Founded in 2013 and still going strong, the ‘Canadian Online Art Book Project’ makes full use of 21st century media to potentially reach millions. The Project is a registered non-profit research organization based at Massey College, within the University of TORONTO.
<ABOVE – Skating Carnival, Victoria Rink, Montreal, WILLIAM NOTMAN, 1870>. Authors of the online books are among Canada’s leading art historians, curators and visual experts. Their work is available on the site to anyone anywhere in both French and English.
A few of the many online art books – Michael Snow, Yves Gaucher, Emily Carr, Greg Curnoe, William Kurelek, Paraskeva Clark, General Idea, Harold Town, Paul Kane, Joyce Wieland, Jack Chambers, Jean Paul Lemieux, etc.
‘The Canadian Online Art Book Project’ – images, documents, podcasts, stories, videos, exhibits – is available right now at http://www.aci-iac.ca
The Leafs (originally the Toronto Arenas) & the Montreal Canadiens are the two original members of the National Hockey League (NHL), founded in 1917.
According to Forbes Tech TORONTO & New York are in the process of creating an East Coast alliance to solve mutual problems and compete with other global hubs in the technology industry.
NEW YORK is a well-established global business and creative centre, while TORONTO is home to a smaller, but equally sturdy technology community.
“TORONTO’s STEM (acronym for the fields of science, technology, engineering and math) talent is world class. Much of the world’s AI (Artificial Intelligence) talent is based here. The city actively recruits young talent from the US and around the world to further develop their expertise in Canada. Young talent that moves to TORONTO tends to stay.” – SALIM TEJA, entrepreneur & tech investor, leads venture services at MaRS/Toronto
“Networks and cities matter when you’re building a business in the financial industry. I don’t buy the idea that tech entrepreneurs can be digital nomads. Our U.S. expansion depends on us having feet on the ground in New York.” – VIC MAGDELINIC, CEO of Toronto-based Overbond
<ABOVE – a lone skater on the Square’s ice rink as the sun comes up. PHOTO – Bryan Blenkin>
<BELOW – this year’s Official Christmas/Holiday card features Nathan Phillips Square>
<ABOVE – Finnish architect Viljo Revell, shows his design for New City Hall to Professor Takamasa Yoshizaka in 1960; PHOTO – Gilbert A. Milne>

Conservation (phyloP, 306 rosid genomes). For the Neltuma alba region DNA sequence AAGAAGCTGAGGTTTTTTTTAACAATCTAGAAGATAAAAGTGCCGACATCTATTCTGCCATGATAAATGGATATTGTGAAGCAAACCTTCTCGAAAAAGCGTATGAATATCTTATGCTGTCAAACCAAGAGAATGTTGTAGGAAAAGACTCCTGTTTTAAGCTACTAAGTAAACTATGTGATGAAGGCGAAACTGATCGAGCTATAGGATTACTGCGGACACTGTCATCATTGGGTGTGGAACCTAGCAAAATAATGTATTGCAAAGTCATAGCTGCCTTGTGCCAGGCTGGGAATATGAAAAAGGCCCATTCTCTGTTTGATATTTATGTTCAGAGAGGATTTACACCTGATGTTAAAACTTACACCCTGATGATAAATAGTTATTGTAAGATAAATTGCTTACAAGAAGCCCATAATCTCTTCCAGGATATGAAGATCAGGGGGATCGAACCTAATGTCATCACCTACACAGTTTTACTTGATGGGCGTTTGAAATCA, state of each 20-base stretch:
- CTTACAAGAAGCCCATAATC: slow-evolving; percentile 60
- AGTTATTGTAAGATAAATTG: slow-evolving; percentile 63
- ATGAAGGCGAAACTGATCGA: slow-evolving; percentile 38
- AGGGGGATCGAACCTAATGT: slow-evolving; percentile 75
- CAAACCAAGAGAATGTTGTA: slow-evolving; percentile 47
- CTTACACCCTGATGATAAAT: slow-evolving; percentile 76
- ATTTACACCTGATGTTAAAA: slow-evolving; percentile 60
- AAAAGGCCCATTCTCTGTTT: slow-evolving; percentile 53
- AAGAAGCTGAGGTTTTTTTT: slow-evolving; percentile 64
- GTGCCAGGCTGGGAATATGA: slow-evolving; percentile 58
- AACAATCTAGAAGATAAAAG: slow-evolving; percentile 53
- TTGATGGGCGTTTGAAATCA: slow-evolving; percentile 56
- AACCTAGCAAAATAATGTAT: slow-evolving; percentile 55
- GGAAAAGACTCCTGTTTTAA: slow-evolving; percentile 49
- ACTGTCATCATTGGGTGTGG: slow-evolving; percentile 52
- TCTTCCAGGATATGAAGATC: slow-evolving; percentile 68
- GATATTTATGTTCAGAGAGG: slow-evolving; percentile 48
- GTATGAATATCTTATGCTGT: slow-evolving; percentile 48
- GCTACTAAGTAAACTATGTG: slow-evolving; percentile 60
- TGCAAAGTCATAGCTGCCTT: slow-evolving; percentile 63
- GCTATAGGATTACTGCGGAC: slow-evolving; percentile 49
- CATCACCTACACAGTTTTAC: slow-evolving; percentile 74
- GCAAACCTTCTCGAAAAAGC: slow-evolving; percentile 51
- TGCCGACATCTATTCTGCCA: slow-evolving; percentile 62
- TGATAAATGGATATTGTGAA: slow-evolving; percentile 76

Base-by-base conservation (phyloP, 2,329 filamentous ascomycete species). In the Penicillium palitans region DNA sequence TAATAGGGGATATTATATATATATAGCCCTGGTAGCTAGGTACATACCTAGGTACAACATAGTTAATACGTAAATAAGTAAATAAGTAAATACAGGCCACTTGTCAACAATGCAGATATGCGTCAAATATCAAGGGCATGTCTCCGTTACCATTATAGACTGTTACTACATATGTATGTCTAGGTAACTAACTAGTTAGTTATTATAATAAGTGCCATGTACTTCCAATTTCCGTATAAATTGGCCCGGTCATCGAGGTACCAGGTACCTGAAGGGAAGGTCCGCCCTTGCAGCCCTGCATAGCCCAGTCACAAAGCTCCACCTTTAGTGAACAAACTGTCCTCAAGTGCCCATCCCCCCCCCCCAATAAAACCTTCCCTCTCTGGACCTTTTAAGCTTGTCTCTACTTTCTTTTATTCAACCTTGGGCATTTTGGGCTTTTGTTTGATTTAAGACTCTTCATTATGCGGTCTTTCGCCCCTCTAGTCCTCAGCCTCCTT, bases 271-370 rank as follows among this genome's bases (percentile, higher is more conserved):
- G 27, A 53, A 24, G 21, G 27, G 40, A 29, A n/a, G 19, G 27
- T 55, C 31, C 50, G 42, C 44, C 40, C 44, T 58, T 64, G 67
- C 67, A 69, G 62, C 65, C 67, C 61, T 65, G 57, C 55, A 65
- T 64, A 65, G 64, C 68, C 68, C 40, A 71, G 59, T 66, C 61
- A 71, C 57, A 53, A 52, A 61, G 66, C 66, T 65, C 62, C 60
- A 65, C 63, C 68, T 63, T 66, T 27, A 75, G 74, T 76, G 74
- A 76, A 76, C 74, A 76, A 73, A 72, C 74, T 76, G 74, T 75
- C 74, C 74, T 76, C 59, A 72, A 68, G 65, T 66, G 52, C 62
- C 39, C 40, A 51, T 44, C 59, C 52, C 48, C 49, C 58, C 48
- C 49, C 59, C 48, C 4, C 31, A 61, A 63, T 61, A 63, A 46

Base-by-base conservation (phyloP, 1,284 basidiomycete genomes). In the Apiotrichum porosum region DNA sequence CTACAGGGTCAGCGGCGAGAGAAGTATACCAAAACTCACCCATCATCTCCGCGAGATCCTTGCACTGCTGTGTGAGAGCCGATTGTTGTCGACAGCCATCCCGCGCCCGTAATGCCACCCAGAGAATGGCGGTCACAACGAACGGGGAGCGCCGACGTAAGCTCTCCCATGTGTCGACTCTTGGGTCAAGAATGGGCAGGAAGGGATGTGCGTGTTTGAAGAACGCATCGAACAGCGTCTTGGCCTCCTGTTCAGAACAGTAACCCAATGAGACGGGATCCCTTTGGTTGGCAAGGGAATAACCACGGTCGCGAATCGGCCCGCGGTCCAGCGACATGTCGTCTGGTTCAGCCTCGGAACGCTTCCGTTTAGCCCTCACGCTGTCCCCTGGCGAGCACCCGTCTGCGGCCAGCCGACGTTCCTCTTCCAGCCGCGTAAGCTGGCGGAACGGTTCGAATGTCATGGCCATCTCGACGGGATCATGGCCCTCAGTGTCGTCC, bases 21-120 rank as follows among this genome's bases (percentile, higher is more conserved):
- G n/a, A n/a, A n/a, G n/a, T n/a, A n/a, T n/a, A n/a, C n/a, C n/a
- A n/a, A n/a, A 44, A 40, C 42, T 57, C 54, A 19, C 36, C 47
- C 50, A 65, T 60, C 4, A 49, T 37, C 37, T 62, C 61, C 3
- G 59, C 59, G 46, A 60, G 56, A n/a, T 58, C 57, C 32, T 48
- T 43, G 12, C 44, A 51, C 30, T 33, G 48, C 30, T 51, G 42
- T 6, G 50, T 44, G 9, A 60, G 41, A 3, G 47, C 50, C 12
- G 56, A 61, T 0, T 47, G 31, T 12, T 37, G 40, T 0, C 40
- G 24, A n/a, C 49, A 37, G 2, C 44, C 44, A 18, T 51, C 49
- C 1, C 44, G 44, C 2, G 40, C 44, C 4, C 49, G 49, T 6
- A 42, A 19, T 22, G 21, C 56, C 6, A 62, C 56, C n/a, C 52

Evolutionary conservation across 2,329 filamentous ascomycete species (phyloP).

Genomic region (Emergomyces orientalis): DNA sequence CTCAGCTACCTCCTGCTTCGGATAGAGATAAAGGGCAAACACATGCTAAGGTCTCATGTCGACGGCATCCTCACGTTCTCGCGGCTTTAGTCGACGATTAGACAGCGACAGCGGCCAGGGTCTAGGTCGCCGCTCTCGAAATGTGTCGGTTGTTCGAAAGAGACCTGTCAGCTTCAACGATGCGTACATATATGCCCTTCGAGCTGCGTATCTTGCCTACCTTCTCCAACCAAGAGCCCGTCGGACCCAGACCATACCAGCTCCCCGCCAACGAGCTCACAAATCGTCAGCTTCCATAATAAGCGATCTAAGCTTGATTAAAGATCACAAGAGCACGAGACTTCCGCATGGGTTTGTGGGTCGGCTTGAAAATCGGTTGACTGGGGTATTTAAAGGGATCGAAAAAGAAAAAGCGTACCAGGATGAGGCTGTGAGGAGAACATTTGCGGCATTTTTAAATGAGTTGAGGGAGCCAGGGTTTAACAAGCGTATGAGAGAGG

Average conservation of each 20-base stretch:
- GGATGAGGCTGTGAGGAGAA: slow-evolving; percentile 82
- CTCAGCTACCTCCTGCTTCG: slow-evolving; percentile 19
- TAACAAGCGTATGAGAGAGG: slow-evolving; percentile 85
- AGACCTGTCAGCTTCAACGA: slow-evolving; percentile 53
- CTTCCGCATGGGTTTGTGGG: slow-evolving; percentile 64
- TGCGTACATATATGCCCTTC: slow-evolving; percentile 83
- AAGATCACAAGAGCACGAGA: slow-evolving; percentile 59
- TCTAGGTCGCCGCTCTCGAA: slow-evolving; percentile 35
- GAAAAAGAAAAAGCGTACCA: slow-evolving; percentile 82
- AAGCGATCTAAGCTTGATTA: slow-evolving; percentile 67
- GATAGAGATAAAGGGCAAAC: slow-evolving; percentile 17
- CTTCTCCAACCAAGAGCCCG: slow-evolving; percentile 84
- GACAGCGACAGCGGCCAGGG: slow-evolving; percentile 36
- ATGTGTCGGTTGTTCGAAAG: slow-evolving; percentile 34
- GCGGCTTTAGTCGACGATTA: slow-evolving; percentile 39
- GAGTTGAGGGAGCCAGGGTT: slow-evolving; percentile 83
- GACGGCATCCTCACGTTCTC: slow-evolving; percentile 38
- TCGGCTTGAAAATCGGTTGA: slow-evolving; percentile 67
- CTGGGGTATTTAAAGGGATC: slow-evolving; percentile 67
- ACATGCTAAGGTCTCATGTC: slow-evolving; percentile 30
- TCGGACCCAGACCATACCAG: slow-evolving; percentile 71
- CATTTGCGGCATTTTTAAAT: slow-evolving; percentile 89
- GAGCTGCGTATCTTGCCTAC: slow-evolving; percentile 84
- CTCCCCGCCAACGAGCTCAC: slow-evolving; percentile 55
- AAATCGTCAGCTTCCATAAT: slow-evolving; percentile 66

<ABOVE – Opening Night for New City Hall in 1965. Unfortunately Mr. Revell, the architect, had passed away the previous year.>
In 2007 an international design competition was launched to bring the square into the 21st century. The rebuild was accomplished by a consortium of mostly TORONTO firms. Architects and designers from Perkins + Will and PLANT Architect Inc. over-hauled everything, installing new fountains, a permanent stage, moving the Peace Garden with its full-growth trees, and planting a green roof around the third level of City Hall itself.
<ABOVE – the Square, site of the city’s Christmas Tree, fireworks on Canada Day and at midnight on New Year’s Eve. The TORONTO sign was inaugurated for the PanAm/ParaPanAm Games and has now become a popular photo-taking site – rivaling the CN Tower.>
<YAYOI KUSAMA with Pumpkin/2010>. The show opens on March 3, 2018 (it closes on May 27), but already thousands of tickets have been sold (zero to 18,000 in the first few hours). Only around 120,000 slots are available.
‘Infinity Mirrors’, has been touring the United States, from the HIRSHORN MUSEUM in Washington, D.C., to the SEATTLE ART MUSEUM to the BROAD MUSEUM in Los Angeles. And soon it will be in TORONTO. The TORONTO Star says “It all amounts to a perfect storm: Unprecedented demand running headlong into the scarcest of time.”
With an oeuvre of painting and sculpture best described as candy-coloured fantasia, 88-year-old Yahoi Kusama’s work has helped make her into an Instagram superstar.
RICHARD LONGLEY writes in NOW Magazine – “Freemasonry was once big in TORONTO, and though grand masonic temples and lodges still dot the cityscape, most of them have been adapted to new uses. The six-storey Renaissance Revival Masonic Temple at Yonge and Davenport doubled as the Concert Hall, hosting the likes of Bing Crosby, Frank Sinatra, Tina Turner, the Ramones, Led Zeppelin, Bob Dylan, The Who, the Rolling Stones and David Bowie.“
Teeple Architects’ award-winning 60 Richmond Street East provides innovative, affordable housing just east of TORONTO’s Financial District. An infill project, the building uses reclaimed materials and energy-saving strategies to keep maintenance costs down. It also features a resident-owned and operated restaurant and training kitchen on the ground floor.
Vegetables, fruit and herbs grown on the sixth floor terrace help supply the restaurant with food. The cut-in facade adds spark to a rather bland neighbourhood.